As one of many circus shows visiting Edinburgh this month,
Even when trying to modernise a circus show, you still need something that keeps the audience paying attention for the full hour, and Sonics in Duum’s awkward narrator was not much of a ringmaster.
Sonics in Duum is a series of athletic feats held together by a decidedly flimsy storyline. Introduced by a mask-wearing narrator, we learn that this is a post-apocalyptic story, of a sort. Everyone on the narrator’s world retreated beneath the ground long ago and have since lost the power of speech. The show follows their journey back up into the light, but beyond this the plotline is oddly difficult to follow and lacks any kind of emotional hook.
This is a group of skilled professionals, and when left to their own devices as acrobats, they can’t fail to impress. Unfortunately, the muddled storytelling in between each scene felt more like an interruption than something to join all the sections together.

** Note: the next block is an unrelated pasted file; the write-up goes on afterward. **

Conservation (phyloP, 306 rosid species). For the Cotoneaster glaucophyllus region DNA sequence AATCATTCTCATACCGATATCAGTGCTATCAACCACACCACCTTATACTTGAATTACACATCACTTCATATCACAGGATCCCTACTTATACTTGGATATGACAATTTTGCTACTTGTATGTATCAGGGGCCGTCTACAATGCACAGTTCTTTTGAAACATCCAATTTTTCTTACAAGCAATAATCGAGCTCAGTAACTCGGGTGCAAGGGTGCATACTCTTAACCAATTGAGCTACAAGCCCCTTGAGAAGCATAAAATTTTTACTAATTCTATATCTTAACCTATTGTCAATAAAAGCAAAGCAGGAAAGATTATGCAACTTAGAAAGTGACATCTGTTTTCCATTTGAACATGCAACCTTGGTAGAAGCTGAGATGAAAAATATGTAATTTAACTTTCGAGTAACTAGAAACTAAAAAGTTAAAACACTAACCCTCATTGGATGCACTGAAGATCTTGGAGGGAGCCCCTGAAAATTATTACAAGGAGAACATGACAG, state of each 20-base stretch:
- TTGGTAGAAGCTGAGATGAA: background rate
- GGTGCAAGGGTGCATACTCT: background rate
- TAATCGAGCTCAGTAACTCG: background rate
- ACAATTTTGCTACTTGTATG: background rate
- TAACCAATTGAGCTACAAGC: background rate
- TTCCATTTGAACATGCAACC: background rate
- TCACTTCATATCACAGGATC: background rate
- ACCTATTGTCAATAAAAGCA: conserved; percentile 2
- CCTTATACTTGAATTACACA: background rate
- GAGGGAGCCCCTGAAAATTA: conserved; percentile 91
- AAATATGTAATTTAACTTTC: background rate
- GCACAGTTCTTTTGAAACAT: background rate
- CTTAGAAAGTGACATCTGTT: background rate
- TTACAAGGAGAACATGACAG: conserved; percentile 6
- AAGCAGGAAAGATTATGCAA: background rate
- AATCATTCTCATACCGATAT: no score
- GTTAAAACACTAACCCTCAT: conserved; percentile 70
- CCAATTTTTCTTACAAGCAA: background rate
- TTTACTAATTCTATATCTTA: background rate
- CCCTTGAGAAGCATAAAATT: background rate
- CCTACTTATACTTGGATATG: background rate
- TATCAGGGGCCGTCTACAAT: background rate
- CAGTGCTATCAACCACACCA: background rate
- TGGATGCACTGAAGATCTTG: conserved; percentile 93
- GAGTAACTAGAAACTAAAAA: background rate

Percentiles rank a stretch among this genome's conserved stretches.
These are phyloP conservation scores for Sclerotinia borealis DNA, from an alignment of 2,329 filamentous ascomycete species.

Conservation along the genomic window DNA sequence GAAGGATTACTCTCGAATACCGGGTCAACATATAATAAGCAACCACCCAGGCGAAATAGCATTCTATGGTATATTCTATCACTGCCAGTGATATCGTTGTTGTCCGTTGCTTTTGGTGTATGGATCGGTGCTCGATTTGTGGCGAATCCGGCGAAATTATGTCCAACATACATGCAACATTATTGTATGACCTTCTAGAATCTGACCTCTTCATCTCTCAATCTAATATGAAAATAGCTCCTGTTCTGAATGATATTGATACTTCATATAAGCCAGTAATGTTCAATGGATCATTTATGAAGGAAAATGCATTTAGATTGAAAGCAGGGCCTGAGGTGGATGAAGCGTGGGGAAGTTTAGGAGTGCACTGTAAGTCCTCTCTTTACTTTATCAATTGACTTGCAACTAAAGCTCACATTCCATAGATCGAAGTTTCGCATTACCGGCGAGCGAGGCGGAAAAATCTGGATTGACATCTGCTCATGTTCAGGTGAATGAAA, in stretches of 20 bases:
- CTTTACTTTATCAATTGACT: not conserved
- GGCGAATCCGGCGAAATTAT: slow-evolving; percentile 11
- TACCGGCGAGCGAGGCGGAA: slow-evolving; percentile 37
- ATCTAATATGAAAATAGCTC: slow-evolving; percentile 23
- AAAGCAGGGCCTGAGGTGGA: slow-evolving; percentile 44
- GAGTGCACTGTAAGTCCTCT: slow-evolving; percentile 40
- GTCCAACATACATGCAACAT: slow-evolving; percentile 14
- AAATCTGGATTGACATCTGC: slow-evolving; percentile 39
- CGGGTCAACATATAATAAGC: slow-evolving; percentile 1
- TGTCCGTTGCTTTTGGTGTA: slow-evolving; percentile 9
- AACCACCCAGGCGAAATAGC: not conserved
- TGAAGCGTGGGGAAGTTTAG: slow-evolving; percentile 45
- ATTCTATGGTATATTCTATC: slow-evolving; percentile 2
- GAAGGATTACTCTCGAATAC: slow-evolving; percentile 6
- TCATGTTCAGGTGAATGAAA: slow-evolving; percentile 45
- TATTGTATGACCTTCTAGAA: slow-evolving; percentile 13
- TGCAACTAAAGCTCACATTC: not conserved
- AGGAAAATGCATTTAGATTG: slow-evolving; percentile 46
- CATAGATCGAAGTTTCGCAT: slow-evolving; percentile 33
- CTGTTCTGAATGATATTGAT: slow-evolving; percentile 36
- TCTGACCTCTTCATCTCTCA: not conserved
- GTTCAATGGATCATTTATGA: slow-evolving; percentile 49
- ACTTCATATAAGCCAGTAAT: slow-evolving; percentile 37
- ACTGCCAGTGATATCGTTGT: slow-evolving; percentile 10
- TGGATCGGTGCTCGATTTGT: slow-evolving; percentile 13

Even when trying to modernise a circus show, you still need something that keeps the audience paying attention for the full hour, and Sonics in Duum’s awkward narrator was not much of a ringmaster. Given the costumes and general setting (which seemed vaguely reminiscent of Jim Henson creatures or the films of Studio Ghibli), they would have benefited from a more clear-cut fairytale storyline by a better writer, possibly with a couple of more easily discernable characters thrown in.
There’s definitely still an audience for traditional acrobat shows, but it’s understandable that each one might feel the need for some kind of gimmick. The post-apocalyptic fantasy world of Sonics in Duum could work very well after a couple of changes, beginning with a rewrite of the narration.